Boomer Voices: Is Unity a Pipe Dream?

There are Boomer Voices on all sides of politics. But with not too many exceptions, we have a lot of common goals: personal security, health security, financial security, national security. Would some level of unity get us closer? That’s what BoomerCafé’s co-founder and executive editor Greg Dobbs writes about, asking, Is Unity a Pipe Dream?

A lot of us— probably most in today’s partitioned population— aspire to unity. The search for common goals. The longing for civility. The antithesis of division.

I’m one of them. And that’s not just lip service. It’s a worthy goal for all the nation.

But worthy, and likely, are two different things. When you read that according to polls, a majority of Republicans still believe that Donald Trump beat Joe Biden— almost a third even take a positive position on QAnon— unity seems a distant dream. As columnist Dana Milbank wrote in The Washington Post, “Trump is gone. The cult of Trump lives on.“

Joe Biden is sworn in as the 46th president of the United States by Chief Justice John Roberts as Jill Biden holds the Bible during the 59th Presidential Inauguration at the U.S. Capitol in Washington, U.S., January 20, 2021. Andrew Harnik/Pool via REUTERS

That’s why, while it’s not unwarranted and it hurts me to say it, we don’t get closer to unity by upbraiding as pariahs the politicians who lied about a rigged election; that won’t give rise to reconciliation. And while it’s assuredly not unwarranted and there’s little I’d rather see, we’re no closer to unity by convicting a discredited president for inciting the attempted coup that those lies inspired; that won’t stop copycats-in-waiting from destabilizing our democracy once again. It’s also irrefutably warranted, but still doesn’t get us closer, to convict the criminals who besieged and sacked the Capitol; that won’t excise the stain of insurrection. It’s not even enough to back the ambitious goals of our nation’s new president; that won’t pave him, or us, a smooth path to unity and success.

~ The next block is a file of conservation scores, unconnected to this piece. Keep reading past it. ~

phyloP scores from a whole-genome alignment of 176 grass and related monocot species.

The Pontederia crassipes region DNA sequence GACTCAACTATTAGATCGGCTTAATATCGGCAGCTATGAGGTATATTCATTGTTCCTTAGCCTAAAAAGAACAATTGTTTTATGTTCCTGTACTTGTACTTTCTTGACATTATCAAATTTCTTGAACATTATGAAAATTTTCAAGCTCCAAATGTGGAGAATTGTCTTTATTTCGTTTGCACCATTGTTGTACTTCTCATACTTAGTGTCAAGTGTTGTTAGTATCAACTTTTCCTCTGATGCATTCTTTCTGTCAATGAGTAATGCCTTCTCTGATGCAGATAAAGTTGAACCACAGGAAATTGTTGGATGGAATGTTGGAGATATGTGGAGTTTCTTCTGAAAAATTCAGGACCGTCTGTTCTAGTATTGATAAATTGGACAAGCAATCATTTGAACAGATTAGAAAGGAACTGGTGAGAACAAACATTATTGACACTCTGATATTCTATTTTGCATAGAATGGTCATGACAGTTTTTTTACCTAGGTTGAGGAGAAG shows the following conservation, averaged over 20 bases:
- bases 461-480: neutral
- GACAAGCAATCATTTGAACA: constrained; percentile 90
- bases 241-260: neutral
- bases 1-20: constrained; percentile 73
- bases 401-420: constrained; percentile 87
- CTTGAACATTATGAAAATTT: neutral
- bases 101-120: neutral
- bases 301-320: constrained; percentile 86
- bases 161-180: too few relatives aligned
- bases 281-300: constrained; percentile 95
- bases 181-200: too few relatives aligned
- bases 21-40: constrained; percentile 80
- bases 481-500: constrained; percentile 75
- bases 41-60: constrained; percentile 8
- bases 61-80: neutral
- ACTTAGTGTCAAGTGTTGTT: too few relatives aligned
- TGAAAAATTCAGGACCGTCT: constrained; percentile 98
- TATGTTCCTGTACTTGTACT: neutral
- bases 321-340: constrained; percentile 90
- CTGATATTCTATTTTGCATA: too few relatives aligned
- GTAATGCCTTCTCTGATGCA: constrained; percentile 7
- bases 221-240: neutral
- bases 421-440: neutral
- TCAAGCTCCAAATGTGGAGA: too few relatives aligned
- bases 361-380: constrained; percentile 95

Classic, antique window at the U.S. Capitol smashed by insurrectionists on January 6, 2021.

If we want the ferocity of the fires to fade, none of that, alone, is enough.

This is not to say that in the interest of unity, we should put the pillagers or the politicians who aided and abetted the attack on democracy in our rear view mirrors. As Dan Rather rightly wrote over the weekend, “They must be defeated, not normalized or even ignored.” New Jersey Democratic Representative Tom Malinowski was seething with cynicism when he said, “I’m not going to condemn someone who just attempted to kidnap and kill me. It would only foster division.”

Unity cannot come at any price.

But, we cannot ignore one glaring reality: 75 million Americans, after watching Trump’s travesties for four years, cast their votes to give him four more. This doesn’t mean they all applaud his malpractice and misconduct— capped by his assault on a co-equal branch of government— but many millions do. It will take something more than removing Trump from Twitter to remove the legacy he has left in his wake.

But what? As Rich Lowry, the editor of the conservative National Review, wrote after Joe Biden’s inauguration, “It’s much easier to talk unity than achieve it.”

Destruction in Los Angeles following the brutal police beating of Rodney King. April 1992.

So begin with this adage: Don’t let perfect be the enemy of good. And this begins by dispensing with the notable but naive notion of Rodney King’s plea almost 30 years ago as riots rocked Los Angeles: “Can’t we all just get along?” Sad to say, if it takes “all” of us, no we can’t. For some Americans, the cancers of racism and homophobia, misogyny and paranoia, aren’t just in their brains, they’re in their bloodstreams.